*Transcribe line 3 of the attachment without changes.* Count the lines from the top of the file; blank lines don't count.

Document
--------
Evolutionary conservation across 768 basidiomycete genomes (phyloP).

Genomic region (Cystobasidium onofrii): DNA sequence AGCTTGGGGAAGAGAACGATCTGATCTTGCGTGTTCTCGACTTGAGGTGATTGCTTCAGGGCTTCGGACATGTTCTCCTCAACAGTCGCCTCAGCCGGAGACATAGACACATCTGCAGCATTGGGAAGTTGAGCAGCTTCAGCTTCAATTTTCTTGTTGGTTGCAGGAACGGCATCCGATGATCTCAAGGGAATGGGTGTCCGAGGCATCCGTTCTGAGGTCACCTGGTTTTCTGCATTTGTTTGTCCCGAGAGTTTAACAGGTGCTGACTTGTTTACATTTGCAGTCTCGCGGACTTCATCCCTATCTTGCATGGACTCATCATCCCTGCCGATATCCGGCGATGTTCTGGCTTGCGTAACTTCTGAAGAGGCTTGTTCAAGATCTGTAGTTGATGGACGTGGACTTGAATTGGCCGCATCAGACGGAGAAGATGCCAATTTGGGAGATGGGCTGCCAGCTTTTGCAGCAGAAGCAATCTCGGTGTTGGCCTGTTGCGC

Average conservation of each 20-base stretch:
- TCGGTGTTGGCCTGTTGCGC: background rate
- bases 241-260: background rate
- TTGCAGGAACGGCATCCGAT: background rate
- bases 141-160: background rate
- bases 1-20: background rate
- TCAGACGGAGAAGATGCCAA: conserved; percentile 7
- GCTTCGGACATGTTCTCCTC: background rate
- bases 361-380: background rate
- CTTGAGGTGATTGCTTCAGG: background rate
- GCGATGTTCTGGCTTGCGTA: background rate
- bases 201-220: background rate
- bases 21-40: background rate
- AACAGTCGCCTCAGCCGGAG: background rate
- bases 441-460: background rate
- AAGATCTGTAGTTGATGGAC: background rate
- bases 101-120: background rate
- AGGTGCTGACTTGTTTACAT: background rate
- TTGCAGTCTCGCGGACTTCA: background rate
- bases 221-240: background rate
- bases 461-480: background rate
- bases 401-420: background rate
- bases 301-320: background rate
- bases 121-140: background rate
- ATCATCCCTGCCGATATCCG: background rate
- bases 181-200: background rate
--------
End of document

Average conservation of each 20-base stretch: